ZURICH – Discussions within the European Central Bank’s Governing Council, which is poised to meet on April 7th, are about to get hot. The risk that rising inflation in emerging Asia could spill over into Europe will pit the Bank’s inflation hawks against those in favor of ensuring as fast a return to full employment as possible. But what may cause even greater dissension is a renewed clash of national interests as inflation rates within the eurozone diverge.
The underlying cause of this divergence is the much larger role that imports from China and other East Asian emerging economies play in the German or Belgian economies than in southern European countries. For example, Germany’s imports from China totaled roughly $63 billion in 2009, nearly equivalent to the imports from France, Greece, Italy, Portugal, and Spain combined. And China’s trade significance, as a share of GDP, is nearly twice as great for Germany as it is for any of these countries.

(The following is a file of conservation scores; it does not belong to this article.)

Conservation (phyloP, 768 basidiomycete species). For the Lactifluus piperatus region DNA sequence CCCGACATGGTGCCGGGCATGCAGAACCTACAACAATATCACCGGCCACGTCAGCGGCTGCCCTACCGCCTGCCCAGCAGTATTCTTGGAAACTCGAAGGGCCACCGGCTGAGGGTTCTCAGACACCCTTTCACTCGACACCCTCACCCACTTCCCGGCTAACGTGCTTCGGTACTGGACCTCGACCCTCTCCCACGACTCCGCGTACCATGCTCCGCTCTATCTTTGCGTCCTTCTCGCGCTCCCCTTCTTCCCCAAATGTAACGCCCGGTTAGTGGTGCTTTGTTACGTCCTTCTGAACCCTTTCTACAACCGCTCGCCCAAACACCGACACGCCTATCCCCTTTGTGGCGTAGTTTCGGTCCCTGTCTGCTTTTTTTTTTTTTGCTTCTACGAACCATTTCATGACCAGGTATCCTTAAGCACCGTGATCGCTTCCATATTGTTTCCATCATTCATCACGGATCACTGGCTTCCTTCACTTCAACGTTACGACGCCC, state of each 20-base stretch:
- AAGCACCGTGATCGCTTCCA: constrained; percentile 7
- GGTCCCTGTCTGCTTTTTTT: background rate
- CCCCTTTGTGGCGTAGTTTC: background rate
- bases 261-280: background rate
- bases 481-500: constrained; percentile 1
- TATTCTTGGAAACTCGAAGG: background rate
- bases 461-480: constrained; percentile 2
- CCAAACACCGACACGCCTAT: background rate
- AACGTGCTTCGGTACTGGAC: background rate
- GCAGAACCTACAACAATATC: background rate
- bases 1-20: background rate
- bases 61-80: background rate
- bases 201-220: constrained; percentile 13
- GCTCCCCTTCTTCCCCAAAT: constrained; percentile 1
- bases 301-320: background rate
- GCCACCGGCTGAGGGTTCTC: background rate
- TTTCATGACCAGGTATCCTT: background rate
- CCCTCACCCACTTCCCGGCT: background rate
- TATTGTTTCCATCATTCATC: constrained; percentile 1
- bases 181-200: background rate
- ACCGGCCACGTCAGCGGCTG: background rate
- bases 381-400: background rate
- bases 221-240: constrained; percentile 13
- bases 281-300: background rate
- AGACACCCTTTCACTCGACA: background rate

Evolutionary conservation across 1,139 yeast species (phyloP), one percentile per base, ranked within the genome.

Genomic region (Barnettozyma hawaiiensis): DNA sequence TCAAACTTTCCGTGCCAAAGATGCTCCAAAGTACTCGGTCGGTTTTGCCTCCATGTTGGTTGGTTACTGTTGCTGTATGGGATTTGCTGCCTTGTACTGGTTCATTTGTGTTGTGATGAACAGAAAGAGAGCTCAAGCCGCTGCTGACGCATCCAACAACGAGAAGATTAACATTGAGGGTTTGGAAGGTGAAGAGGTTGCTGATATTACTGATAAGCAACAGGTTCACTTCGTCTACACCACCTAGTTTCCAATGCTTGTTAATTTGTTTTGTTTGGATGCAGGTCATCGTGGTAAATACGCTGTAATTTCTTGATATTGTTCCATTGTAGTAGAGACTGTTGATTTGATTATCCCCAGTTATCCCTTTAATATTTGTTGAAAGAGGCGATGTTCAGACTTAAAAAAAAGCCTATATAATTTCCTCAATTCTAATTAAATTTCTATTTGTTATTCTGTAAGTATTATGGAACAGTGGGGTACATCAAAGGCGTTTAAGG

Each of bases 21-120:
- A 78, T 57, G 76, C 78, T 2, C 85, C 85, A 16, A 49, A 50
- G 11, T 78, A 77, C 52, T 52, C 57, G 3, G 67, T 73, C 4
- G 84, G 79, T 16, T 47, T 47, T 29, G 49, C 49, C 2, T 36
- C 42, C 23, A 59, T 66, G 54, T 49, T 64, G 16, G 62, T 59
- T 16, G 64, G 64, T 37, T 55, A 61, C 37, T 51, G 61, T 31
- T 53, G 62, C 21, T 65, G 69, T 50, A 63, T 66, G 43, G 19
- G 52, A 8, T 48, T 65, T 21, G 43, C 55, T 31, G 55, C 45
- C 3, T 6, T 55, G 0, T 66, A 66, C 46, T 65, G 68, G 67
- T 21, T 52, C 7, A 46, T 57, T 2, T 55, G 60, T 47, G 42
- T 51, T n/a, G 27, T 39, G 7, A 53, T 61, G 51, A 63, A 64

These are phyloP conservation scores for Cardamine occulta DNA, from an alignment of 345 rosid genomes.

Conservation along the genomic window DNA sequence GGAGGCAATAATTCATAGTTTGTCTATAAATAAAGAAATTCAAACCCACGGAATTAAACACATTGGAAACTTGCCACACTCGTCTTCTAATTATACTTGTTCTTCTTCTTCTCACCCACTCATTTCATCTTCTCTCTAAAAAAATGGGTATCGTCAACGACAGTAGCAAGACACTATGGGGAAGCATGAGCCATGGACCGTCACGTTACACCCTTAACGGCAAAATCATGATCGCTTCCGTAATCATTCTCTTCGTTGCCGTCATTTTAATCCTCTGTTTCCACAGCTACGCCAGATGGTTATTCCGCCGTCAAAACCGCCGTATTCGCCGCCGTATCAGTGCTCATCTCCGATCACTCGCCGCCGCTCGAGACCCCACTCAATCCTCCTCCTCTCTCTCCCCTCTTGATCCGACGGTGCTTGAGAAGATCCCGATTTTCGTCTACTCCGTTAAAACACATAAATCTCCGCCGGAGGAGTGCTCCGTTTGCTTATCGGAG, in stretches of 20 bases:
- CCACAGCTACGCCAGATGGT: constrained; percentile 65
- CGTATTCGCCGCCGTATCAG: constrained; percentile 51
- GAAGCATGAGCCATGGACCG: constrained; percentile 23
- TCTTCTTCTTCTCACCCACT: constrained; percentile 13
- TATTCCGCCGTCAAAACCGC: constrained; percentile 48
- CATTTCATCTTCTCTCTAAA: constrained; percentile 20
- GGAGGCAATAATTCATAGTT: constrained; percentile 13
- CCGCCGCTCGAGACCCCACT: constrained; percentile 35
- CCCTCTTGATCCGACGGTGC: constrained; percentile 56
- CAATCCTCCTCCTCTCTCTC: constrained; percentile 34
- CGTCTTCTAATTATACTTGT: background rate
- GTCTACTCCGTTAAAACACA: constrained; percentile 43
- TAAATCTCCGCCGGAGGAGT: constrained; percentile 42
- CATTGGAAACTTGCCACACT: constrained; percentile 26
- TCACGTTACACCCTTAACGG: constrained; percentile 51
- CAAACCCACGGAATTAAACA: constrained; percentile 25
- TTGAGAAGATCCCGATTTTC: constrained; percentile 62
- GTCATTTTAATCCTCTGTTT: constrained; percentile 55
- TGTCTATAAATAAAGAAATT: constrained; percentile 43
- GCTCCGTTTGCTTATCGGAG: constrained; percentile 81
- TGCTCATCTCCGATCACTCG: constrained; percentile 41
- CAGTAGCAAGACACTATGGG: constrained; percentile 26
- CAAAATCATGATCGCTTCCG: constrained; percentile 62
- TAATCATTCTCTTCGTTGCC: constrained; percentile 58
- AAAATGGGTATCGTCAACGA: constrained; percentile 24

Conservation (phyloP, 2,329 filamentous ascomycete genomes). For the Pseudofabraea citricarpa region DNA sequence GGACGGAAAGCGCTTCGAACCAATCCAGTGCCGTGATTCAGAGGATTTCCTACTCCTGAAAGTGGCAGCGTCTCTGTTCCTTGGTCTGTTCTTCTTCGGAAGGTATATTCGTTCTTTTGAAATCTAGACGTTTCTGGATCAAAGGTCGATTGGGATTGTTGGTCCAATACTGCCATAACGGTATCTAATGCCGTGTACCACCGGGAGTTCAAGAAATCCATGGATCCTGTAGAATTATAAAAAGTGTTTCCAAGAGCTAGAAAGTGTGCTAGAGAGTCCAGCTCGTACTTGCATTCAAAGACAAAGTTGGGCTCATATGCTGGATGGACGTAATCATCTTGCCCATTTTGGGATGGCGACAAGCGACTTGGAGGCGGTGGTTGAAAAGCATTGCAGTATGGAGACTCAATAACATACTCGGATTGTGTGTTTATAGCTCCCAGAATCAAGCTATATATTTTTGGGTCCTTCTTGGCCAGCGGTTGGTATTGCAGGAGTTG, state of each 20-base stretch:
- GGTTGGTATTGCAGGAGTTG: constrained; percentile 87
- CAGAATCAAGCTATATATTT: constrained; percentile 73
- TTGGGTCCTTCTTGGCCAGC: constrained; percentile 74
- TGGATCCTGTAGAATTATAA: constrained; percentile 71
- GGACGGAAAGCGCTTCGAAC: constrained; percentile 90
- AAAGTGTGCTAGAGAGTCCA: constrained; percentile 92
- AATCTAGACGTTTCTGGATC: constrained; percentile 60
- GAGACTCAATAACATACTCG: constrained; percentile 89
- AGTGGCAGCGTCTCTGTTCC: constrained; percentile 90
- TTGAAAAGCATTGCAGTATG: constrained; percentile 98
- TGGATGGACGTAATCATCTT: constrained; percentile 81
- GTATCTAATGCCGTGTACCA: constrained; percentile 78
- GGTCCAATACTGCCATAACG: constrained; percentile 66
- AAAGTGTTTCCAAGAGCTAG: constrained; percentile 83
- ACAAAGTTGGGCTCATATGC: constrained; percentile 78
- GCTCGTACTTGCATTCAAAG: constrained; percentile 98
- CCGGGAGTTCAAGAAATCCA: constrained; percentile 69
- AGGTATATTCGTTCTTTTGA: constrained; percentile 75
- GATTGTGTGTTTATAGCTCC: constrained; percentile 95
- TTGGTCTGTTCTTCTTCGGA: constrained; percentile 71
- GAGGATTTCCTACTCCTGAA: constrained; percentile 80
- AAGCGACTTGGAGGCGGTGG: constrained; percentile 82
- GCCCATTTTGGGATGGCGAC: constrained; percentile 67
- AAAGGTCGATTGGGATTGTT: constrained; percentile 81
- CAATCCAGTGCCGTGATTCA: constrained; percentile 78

In addition to this difference in the relative magnitude of imports, the benign price effect of low-cost import competition is much larger in Germany’s competitive retail landscape than in the more traditional, and uncompetitive, retail systems of Italy or Greece.
Overall, these structural economic disparities have led to vast differences in the ways that various eurozone members have benefited from the rise of cheap Asian imports over the last 15 years. Now that the era of cheap imports is waning, however, the effect on prices will be reversed, and those who benefited the most in the past may now suffer the most from Asian inflation.